Eventually, this part is reached. The museum explains that punishment was frowned upon – that sentences were passed as methods to help heal the misguided soul through incantation, abstinence or what in modern days we’d call compulsory community service.
The torture? Well, that was only when the accused refused to admit to what they’d done.
Upon which I could write an essay. One of these days.
Old parchments detail evidence, prescriptions, the mention of chocolate…It’s surreal to see such grisly history while the party marches on outside. In the basement, the cell doors slam shut but the beat of the bass remains though muffled and worlds away.
The Prince of Wales Band Club
In happier places, the Prince of Wales Own Band Club also throws open its doors. At first, I wondered whether I was about to stumble upon and actually meet the Prince of Wales with his own band but before I could find Charlie boy and the rockers, I found the Maltese kindness and hospitality I’d been hearing so much about.
It had been a long day, and I’d some health stuff still going on. So, atop a flight of stairs I saw a chair and used it, making notes, taking photos, stopping and watching the world go by, saving orphans (alright, alright, I was on the phone.)
A man tapped me on the shoulder, smiled, pointed and said “I think perhaps it might be better if you sat on another chair.”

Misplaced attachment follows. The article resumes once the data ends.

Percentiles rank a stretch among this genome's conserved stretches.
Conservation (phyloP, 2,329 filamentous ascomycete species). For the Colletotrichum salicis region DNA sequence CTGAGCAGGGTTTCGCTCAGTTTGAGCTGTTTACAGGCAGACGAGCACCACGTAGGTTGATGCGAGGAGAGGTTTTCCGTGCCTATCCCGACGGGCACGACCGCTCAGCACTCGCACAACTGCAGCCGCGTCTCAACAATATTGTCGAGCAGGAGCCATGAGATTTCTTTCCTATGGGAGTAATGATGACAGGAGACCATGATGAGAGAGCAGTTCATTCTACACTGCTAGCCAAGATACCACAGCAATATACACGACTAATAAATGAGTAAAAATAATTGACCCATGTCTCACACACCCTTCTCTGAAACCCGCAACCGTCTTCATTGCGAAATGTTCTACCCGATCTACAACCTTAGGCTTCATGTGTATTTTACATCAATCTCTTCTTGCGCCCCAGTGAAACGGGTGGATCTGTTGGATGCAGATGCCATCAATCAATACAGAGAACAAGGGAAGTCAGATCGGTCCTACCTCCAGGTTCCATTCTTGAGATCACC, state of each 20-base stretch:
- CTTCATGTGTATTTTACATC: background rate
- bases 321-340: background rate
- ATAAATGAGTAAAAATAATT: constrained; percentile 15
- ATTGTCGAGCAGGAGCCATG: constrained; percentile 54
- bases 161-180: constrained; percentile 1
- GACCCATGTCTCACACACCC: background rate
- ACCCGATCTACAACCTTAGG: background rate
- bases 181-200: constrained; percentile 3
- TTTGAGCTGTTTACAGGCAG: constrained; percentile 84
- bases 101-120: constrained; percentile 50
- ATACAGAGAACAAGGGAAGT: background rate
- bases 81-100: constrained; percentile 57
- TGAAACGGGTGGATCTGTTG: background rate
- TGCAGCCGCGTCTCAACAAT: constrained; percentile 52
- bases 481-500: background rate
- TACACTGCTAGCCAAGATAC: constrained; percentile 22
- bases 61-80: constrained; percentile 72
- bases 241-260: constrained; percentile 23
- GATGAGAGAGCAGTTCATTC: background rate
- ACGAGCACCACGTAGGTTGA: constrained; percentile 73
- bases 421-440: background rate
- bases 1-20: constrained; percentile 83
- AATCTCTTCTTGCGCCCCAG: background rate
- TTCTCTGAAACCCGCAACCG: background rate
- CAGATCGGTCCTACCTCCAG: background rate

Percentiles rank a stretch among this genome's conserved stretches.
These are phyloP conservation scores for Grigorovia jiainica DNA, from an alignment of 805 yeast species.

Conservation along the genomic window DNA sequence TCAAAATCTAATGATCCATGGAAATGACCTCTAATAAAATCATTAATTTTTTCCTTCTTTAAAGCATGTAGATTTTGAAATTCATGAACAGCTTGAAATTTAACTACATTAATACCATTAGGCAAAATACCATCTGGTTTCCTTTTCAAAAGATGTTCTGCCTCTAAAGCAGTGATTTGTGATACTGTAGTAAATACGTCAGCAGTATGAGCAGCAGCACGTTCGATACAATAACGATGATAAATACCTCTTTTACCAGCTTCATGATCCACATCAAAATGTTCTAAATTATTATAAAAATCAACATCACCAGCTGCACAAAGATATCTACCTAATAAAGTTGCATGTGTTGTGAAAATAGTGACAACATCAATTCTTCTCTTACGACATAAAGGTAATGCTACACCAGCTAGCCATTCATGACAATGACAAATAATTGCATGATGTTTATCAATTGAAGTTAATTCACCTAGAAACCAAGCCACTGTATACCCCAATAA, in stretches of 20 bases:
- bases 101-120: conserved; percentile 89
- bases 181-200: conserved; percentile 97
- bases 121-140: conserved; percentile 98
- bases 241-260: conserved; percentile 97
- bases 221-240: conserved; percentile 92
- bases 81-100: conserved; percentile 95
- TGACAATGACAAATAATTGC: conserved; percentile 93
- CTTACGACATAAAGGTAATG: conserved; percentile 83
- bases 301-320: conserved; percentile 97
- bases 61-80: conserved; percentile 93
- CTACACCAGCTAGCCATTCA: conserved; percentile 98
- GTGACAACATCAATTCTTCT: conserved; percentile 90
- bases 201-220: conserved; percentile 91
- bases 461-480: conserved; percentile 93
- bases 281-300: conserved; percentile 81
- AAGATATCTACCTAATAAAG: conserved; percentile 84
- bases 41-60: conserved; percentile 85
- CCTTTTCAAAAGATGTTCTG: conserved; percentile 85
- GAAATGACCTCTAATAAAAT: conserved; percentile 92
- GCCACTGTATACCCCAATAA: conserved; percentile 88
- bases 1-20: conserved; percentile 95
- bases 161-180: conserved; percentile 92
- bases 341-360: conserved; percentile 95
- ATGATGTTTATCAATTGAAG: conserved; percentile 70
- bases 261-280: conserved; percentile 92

<You need to read this in a friendly tone. Not a posh waiter at a condescending restaurant kind of a tone.>
He mimed the chair breaking. He offered a wooden one in the next room.
I stood, apologized and looked at the chair. Beneath chandeliers, impressive portraits and supported by plush velveteen carpets…I’d sat on a priceless heirloom.
The Streets of the Candle Festival
Back on the streets, festival fever washes away the awkwardness. Children skip and dance as though in a 1950s filmset. Grannies natter and the young n cool hang out on stone steps. The night wears on and the crowd thickens, the music pulses.
It’s a kaleidoscope view of the islands themselves. At once beautiful, on deeper viewing complex, with shifting patterns of commerce and artistry, warmth and rigid rules, children, foreigners, locals, music, sweetness, salt…and reptiles.
Ah yes, I forgot to tell you about those.
The final touch, the missing zest, the absent cherry atop of icing that most festivals miss…is a snake and lizard demonstration in an underground cavern.
With that and some real life musketeers on the prowl, the candle-soaked Birgufest really does stand a chance of “having it all.”
This article was first published in 2014.
This is the last in this summer’s exciting Must Love Festivals project (you can read more about that over here.) I travelled to this candle festival in Birgu with some assistance from the MTA (Malta Tourism Authority) and Expedia.
Birgufest is free to attend but transport in and out can be extremely difficult so it’s better if you can stay nearby. You can travel in by bus or water taxi but for getting home again you’ll need a taxi if you’re in the popular St Julian’s resort area. Bear in mind that most taxi drivers refuse to head here on festival night because of the traffic and you’ll need to book in advance and be prepared to hop out and walk.